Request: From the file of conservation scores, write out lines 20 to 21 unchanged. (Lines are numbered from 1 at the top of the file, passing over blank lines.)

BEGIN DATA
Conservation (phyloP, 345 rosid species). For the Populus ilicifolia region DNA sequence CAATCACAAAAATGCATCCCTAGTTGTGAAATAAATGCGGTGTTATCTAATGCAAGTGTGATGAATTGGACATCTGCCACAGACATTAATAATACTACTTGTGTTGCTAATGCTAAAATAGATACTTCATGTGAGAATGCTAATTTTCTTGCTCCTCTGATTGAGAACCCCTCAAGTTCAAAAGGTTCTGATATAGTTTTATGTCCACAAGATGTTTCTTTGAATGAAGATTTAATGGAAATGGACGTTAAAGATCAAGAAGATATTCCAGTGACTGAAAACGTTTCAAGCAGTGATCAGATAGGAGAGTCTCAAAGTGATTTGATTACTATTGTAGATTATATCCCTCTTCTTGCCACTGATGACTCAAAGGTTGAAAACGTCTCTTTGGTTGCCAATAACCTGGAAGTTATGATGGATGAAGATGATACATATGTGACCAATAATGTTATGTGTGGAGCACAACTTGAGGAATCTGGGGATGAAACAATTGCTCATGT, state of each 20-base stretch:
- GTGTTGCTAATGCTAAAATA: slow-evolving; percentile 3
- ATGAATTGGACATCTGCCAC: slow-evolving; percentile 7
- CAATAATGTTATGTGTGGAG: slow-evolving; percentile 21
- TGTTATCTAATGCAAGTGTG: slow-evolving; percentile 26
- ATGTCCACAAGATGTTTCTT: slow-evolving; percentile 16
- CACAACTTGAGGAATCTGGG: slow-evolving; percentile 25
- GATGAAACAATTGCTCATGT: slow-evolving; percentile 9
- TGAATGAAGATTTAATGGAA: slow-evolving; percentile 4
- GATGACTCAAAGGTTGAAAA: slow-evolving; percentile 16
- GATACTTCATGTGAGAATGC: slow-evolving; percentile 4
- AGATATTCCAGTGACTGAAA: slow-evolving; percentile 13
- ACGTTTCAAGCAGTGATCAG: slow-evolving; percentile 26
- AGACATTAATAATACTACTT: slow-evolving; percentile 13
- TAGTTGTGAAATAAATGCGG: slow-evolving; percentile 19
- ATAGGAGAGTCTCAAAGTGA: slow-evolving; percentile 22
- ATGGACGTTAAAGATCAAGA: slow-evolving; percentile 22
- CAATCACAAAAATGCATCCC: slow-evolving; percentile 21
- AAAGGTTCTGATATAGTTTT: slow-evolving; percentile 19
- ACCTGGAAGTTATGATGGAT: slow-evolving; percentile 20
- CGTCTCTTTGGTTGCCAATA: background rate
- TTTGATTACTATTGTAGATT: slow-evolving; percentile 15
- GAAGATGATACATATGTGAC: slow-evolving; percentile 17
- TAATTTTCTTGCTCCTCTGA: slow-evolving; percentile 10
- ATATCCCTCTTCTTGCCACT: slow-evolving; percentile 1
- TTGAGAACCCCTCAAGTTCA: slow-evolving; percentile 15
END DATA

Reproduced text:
- ACCTGGAAGTTATGATGGAT: slow-evolving; percentile 20
- CGTCTCTTTGGTTGCCAATA: background rate